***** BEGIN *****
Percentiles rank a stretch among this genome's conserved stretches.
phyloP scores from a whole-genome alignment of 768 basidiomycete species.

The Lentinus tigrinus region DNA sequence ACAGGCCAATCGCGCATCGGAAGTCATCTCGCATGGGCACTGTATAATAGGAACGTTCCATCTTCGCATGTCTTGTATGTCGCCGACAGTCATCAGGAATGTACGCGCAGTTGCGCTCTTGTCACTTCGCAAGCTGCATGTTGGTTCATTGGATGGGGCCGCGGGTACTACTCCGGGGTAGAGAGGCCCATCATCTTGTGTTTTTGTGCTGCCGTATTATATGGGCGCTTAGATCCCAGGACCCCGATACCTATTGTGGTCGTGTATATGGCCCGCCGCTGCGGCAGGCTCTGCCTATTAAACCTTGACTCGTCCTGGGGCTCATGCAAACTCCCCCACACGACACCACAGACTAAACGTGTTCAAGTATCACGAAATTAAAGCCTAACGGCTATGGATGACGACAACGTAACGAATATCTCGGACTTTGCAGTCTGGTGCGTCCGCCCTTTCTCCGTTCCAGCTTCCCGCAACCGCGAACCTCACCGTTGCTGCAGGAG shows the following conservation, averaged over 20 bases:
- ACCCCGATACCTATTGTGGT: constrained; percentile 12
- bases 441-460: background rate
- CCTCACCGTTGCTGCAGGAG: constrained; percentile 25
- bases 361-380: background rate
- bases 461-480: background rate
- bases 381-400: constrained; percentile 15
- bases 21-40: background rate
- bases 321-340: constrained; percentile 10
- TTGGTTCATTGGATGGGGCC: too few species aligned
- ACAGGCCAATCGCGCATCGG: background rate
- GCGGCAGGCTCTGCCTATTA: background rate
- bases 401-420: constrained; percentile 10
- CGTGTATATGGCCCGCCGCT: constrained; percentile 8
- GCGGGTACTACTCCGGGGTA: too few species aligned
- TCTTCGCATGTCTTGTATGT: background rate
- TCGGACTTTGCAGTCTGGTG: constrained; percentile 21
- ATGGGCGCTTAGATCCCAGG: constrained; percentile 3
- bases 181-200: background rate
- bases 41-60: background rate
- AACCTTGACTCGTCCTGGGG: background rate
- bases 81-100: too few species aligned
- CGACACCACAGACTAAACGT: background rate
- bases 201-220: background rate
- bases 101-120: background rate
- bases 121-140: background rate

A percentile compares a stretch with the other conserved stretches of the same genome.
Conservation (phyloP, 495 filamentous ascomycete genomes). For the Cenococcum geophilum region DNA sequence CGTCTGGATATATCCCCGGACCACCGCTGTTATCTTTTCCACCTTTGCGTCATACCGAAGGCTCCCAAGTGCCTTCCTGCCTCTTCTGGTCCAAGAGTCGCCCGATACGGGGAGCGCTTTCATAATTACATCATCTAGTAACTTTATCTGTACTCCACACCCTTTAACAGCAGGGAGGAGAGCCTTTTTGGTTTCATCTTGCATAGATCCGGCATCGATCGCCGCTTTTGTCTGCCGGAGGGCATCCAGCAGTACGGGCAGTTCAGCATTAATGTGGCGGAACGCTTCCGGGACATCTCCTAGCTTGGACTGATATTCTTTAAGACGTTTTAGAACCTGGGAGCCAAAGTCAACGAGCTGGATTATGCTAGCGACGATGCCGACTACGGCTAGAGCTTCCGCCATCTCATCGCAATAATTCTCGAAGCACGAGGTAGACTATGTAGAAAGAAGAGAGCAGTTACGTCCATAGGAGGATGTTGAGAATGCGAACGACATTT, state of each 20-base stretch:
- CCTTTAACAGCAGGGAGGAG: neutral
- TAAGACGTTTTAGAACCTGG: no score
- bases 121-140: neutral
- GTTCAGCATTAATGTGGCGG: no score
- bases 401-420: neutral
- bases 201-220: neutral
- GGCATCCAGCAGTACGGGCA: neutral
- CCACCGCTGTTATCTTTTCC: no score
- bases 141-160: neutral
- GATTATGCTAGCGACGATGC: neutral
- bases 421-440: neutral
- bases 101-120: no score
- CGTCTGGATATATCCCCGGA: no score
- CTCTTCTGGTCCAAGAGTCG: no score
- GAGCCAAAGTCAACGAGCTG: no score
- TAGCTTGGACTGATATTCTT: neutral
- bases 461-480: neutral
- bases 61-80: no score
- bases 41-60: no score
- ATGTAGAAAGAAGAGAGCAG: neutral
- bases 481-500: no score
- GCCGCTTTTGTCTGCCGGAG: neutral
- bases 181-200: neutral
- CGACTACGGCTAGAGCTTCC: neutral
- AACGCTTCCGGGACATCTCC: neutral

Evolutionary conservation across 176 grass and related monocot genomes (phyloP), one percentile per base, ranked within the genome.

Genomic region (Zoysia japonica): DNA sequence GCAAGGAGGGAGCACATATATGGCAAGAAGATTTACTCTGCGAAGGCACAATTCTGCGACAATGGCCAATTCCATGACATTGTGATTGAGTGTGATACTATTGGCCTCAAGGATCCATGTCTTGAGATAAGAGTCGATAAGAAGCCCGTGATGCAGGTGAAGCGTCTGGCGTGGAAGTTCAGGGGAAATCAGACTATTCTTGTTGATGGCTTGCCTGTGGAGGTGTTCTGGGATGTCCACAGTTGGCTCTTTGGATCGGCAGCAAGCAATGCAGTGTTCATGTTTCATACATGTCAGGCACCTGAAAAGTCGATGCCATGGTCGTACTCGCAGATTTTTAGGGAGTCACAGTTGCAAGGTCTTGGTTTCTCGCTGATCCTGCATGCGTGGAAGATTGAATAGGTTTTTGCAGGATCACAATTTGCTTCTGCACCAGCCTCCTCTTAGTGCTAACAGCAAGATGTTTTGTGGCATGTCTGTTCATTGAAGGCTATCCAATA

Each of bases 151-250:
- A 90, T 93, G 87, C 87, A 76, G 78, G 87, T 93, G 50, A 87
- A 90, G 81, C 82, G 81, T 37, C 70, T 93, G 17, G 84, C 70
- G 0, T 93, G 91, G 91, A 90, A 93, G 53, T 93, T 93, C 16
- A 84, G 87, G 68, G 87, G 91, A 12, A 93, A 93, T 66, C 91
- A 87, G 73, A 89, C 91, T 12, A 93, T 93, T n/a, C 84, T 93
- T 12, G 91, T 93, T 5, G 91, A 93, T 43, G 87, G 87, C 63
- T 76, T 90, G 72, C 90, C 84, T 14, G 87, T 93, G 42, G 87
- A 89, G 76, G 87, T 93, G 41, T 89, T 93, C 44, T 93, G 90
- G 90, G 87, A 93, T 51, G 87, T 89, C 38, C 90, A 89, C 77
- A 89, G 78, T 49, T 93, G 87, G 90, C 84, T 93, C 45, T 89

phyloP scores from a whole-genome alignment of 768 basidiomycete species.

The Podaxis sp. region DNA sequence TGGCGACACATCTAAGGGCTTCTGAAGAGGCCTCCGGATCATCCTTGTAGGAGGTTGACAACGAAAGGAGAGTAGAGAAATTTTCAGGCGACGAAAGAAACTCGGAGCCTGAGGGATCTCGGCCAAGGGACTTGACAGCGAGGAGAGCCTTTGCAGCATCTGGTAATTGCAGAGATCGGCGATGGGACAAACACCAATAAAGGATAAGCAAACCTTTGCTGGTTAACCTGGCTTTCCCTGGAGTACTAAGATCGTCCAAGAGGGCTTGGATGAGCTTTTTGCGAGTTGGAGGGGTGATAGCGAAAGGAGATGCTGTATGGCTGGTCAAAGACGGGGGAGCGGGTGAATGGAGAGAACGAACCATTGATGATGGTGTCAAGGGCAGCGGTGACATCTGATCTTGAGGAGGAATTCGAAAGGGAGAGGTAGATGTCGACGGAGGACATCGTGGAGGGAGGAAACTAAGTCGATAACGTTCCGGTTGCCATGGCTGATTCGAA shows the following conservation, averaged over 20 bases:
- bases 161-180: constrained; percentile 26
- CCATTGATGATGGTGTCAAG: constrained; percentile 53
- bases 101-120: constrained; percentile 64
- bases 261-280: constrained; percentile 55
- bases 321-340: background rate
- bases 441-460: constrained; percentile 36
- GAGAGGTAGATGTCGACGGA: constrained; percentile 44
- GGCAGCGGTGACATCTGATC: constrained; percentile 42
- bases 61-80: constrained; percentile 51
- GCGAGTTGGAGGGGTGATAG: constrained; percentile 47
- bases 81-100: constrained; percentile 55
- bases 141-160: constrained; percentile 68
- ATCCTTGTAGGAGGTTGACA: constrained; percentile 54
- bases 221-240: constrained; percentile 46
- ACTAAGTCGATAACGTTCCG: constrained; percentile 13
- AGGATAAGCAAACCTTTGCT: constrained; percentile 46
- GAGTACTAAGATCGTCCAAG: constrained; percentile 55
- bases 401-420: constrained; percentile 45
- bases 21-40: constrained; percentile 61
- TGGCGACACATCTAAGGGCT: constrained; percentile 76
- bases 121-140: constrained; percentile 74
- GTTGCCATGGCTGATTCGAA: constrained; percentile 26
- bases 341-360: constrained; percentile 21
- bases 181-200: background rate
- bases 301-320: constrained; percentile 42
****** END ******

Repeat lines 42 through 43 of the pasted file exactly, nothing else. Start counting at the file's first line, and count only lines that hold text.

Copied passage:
- bases 101-120: no score
- CGTCTGGATATATCCCCGGA: no score